Hiram Maxim


In 1900 Maxim became a British subject, and the next year Queen Victoria acknowledged his service to her Empire by knighting him. Maxim’s genius became even more widely recognized when the First World War broke out in 1914. As the lines of trenches spread across Europe, the laggard powers studied their deadlocked armies and began to realize what a truly formidable weapon the machine gun was.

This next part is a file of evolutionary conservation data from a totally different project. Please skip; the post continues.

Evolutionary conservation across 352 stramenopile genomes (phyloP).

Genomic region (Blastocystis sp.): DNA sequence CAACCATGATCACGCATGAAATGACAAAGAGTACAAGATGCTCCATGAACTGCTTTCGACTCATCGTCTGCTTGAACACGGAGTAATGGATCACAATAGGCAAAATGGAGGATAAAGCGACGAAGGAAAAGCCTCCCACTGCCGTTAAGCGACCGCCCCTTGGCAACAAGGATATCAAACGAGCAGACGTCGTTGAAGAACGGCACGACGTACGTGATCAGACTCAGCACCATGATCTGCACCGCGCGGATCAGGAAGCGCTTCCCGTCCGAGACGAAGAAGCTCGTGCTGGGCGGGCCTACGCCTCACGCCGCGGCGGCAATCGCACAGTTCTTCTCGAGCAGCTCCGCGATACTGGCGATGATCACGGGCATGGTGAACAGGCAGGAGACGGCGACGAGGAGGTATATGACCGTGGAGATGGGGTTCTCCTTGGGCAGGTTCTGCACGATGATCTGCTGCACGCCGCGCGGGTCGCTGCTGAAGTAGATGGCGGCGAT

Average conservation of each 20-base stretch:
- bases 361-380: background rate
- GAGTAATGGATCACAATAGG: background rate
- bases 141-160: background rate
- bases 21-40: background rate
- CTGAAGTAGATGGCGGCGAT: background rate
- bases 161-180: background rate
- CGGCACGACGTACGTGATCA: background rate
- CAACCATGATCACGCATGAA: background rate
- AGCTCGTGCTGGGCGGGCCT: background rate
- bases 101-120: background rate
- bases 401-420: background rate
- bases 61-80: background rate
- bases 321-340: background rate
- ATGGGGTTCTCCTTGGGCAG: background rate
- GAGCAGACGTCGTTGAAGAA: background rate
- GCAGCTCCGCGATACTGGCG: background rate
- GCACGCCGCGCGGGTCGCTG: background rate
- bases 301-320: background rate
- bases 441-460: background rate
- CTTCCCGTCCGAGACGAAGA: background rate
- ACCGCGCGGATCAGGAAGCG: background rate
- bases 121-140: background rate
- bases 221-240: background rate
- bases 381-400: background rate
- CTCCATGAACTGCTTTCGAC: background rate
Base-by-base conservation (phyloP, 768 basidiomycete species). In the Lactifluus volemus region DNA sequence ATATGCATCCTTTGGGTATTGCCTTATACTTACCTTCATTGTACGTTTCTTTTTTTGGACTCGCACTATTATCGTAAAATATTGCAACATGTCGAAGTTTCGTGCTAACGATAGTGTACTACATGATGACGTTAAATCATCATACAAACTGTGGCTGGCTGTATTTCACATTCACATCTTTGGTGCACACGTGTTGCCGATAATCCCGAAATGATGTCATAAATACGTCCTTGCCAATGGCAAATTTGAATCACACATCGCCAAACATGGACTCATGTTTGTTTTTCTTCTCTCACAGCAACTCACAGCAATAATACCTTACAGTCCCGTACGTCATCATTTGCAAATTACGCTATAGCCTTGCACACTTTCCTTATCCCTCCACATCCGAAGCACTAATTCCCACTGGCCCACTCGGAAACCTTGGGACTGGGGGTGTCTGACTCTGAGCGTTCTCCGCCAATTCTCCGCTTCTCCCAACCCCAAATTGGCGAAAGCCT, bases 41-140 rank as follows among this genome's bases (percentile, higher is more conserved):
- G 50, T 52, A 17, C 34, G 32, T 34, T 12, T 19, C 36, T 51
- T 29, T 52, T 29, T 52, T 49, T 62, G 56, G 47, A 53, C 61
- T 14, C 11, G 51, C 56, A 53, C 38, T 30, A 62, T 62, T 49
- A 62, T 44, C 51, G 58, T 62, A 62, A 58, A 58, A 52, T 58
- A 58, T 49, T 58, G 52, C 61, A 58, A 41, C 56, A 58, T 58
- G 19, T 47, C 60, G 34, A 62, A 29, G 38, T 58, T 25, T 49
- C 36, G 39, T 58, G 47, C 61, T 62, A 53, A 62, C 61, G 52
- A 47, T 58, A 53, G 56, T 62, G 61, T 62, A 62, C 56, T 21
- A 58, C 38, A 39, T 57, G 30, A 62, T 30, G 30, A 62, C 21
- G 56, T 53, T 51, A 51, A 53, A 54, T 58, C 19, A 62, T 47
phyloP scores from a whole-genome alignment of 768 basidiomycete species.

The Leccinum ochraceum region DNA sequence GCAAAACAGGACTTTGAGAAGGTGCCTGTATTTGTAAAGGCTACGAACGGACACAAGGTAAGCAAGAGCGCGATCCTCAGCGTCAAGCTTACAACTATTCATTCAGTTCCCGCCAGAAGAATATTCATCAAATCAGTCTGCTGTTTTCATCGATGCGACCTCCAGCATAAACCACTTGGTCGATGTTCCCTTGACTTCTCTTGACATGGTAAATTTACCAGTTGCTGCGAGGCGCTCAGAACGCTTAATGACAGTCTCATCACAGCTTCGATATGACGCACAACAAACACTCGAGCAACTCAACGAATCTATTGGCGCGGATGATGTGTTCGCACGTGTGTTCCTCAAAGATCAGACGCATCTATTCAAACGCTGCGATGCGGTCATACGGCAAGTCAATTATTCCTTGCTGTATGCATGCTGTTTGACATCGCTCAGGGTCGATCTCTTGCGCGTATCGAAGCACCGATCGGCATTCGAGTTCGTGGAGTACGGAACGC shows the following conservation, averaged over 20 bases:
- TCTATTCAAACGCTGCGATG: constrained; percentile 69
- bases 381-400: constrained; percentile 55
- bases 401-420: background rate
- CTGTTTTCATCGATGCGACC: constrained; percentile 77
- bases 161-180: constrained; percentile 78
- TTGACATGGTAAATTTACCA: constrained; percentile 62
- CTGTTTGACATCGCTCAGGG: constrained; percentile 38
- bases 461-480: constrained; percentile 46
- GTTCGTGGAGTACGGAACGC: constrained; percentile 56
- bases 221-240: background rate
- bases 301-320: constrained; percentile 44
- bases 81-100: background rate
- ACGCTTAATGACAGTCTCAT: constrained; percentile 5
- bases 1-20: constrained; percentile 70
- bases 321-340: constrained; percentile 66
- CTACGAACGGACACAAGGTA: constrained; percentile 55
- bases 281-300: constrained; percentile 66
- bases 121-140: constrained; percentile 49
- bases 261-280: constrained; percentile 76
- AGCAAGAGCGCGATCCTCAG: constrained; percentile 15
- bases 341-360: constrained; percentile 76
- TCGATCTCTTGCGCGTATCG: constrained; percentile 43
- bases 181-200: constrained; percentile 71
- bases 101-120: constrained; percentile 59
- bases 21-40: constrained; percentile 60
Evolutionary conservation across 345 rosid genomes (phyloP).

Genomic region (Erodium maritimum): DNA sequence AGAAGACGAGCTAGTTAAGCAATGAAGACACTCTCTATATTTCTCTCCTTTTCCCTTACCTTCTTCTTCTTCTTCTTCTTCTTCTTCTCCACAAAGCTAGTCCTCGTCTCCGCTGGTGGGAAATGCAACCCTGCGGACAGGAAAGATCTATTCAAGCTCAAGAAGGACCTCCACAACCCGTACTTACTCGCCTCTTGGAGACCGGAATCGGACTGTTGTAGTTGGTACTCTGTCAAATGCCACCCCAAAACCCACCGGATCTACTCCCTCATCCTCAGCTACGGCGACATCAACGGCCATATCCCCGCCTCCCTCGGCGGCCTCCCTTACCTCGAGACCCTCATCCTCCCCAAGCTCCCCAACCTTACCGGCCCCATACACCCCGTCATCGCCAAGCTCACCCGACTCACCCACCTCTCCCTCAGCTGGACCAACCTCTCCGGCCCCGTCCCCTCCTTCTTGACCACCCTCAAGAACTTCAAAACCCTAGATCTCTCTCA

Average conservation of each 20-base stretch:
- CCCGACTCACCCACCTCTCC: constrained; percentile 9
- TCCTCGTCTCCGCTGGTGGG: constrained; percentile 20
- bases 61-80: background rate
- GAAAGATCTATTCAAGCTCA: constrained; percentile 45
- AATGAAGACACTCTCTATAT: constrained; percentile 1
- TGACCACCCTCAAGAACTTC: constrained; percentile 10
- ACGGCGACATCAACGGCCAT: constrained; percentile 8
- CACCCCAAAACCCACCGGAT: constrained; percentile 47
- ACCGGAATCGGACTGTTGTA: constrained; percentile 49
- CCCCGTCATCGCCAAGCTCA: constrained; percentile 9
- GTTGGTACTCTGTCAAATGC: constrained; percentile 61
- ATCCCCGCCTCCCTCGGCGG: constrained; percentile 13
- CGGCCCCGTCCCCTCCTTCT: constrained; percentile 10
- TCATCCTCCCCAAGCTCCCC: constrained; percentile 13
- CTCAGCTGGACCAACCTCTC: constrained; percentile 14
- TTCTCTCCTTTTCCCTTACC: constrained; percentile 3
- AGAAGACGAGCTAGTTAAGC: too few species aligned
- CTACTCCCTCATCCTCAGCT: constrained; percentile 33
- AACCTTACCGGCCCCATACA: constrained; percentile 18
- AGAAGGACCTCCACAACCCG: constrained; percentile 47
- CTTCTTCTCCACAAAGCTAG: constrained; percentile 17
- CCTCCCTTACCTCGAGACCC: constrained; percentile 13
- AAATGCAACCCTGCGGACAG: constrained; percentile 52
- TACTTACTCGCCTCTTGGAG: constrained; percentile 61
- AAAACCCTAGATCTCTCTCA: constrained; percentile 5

Maxim died in the winter of 1916, just as the battle of the Somme, the most stunning demonstration of his gun, was drawing to a close. He doubtless had heard of the three quarters of a million British soldiers killed, most of them by German machine guns—which had been manufactured under his patents since the 1890’s—but he had nothing to say about them. He had other concerns in his last years. He had rented a front room at the top of a building in a London business district, and there he spent hours blowing black beans out of a peashooter at a Salvation Army band that regularly played across the street.